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What Constitutes A High-Quality Agile Transition?

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In a number of blog postings, members of the Agile community offer their perspectives on what constitutes a high-quality transition to Agile methods within an organization.

Esther Derby makes a case for applying Agile methods to the Agile transition process itself. According to Derby, an Agile transition is often best managed by applying typical Agile strategies such as learning and adapting, embracing Agile values, and understanding at a deep level how the organization's work is actually done. She writes:

Deterministic planning fails with complex software systems, and it fails with organizational change. Organizations are far too complex, and we need to plan for adaptation, learning, and the fact that the organization will be changing as the plan unfolds.

What are the signs that an Agile transformation is going well? According to Haim Deutsch, a successful Agile organization can be characterized by a number of emotional indicators. These indicators include:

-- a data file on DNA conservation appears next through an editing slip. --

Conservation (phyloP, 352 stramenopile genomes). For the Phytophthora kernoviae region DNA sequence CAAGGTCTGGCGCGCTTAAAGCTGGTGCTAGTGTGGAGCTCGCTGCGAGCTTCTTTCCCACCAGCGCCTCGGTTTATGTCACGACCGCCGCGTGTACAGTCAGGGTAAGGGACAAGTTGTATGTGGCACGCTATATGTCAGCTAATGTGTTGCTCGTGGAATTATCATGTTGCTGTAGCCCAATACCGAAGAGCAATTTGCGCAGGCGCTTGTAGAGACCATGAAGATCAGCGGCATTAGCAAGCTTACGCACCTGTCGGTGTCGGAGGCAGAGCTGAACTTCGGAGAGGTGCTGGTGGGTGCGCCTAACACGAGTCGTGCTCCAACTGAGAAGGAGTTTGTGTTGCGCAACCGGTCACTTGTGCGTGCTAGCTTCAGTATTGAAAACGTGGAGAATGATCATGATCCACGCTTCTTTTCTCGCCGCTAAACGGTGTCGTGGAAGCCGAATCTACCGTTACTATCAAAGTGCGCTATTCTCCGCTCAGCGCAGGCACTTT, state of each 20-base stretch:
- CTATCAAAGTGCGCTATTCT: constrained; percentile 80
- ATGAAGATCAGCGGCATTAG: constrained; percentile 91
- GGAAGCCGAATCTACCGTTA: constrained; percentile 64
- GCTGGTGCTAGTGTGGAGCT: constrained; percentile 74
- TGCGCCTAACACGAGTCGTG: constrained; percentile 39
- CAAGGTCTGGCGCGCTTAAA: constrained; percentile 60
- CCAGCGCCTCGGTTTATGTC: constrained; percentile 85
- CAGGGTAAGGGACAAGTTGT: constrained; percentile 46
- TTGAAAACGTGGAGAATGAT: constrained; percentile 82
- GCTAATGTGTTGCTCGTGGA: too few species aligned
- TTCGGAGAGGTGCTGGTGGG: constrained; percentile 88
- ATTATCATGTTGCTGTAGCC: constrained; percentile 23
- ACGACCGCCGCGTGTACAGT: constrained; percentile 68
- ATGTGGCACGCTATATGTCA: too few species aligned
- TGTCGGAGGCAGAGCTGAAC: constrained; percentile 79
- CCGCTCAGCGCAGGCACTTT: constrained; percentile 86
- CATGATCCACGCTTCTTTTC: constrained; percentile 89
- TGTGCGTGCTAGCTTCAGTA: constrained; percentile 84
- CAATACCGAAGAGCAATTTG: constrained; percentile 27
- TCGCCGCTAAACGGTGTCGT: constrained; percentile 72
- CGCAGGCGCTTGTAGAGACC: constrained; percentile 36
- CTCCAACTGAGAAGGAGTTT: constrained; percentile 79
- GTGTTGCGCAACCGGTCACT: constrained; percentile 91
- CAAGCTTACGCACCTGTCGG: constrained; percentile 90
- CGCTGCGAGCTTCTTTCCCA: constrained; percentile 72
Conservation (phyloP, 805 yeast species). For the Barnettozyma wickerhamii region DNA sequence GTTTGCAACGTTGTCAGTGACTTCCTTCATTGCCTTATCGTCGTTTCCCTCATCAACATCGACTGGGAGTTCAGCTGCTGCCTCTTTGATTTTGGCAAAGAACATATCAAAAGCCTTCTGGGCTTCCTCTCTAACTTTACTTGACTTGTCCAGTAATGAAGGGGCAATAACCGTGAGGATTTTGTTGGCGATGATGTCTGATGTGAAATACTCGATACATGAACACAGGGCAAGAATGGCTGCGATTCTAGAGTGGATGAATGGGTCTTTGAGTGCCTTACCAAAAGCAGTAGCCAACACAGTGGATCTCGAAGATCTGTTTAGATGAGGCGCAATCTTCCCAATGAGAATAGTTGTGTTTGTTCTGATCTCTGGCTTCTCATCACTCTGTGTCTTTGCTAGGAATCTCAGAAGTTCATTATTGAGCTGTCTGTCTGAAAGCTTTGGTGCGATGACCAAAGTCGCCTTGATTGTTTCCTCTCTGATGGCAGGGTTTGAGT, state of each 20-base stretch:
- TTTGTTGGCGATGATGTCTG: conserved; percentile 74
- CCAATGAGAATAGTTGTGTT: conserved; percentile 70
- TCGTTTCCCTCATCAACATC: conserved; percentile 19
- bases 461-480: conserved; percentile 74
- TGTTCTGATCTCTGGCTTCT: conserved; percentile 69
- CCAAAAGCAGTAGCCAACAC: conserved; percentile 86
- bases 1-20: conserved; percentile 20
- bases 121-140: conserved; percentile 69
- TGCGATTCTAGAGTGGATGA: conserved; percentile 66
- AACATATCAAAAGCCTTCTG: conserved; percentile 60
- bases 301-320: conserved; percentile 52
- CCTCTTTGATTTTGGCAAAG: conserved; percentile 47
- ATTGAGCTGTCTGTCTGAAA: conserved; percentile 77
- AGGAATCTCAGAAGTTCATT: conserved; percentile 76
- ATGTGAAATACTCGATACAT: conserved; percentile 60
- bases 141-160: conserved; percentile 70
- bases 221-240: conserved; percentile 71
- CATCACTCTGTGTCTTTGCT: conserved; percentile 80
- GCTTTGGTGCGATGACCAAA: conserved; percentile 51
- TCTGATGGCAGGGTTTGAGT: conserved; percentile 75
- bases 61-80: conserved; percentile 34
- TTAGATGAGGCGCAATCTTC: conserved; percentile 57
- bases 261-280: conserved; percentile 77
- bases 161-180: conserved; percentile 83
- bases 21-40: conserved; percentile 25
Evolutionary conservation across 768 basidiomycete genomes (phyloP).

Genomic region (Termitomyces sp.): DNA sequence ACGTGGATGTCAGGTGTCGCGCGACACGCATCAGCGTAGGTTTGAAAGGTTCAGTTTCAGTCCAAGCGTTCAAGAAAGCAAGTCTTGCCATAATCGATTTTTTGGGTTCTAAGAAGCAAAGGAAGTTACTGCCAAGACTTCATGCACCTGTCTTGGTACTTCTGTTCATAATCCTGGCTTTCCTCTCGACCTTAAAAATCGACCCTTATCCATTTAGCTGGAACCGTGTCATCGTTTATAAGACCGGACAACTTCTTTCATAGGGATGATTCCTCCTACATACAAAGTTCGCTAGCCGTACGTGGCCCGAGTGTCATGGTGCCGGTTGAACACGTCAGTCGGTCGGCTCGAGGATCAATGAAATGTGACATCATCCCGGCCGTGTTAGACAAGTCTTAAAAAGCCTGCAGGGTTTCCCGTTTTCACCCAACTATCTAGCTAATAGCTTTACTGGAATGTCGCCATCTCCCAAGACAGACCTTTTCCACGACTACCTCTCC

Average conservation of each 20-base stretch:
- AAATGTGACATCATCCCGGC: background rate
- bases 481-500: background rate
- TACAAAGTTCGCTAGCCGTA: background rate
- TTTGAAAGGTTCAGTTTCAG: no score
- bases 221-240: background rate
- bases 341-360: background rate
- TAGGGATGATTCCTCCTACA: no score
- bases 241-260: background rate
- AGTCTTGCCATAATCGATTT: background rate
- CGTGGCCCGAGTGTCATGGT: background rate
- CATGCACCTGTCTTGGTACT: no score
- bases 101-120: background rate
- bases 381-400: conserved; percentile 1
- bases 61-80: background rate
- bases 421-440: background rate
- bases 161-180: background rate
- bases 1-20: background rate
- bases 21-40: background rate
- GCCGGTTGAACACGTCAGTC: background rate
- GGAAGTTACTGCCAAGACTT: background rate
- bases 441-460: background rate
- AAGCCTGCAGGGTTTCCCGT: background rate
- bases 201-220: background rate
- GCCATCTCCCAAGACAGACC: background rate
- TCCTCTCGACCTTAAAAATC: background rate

• team members feeling focused on their tasks
  • team members becoming more conscious of how they spend their time
  • team members feeling proud of their team
  • testers feeling fully accepted by the team
  • team members and product owners feeling closer to each other
  • ScrumMasters feeling proud of their team's accomplishments
  • team members, product owners, and ScrumMasters feeling more conscious of their capabilities, responsibilities, strengths, and weaknesses

Supposing that an Agile transition doesn't appear to be going well, however, how can it be repaired? Henrik Kniberg offers these steps as one possible remediation path for problems found while implementing Scrum:

  1. Check whether Scrum is being done wrong. If so, try doing Scrum correctly instead, and see whether that fixes the problem.
  2. Check whether the problem is an underlying problem that is just being exposed by Scrum, rather than a problem with the Scrum process itself. For an underlying problem, try addressing the causes of the problem rather than changing Scrum.
  3. Give the team time to execute a few sprints and learn from them. The team may solve the problem themselves.
  4. If the previous items provide no relief, adapt Scrum to mitigate or resolve the problem.
  5. If the problem still persists after adaptation, then perhaps Scrum isn't well-suited for this application. Another process may be better in this situation.

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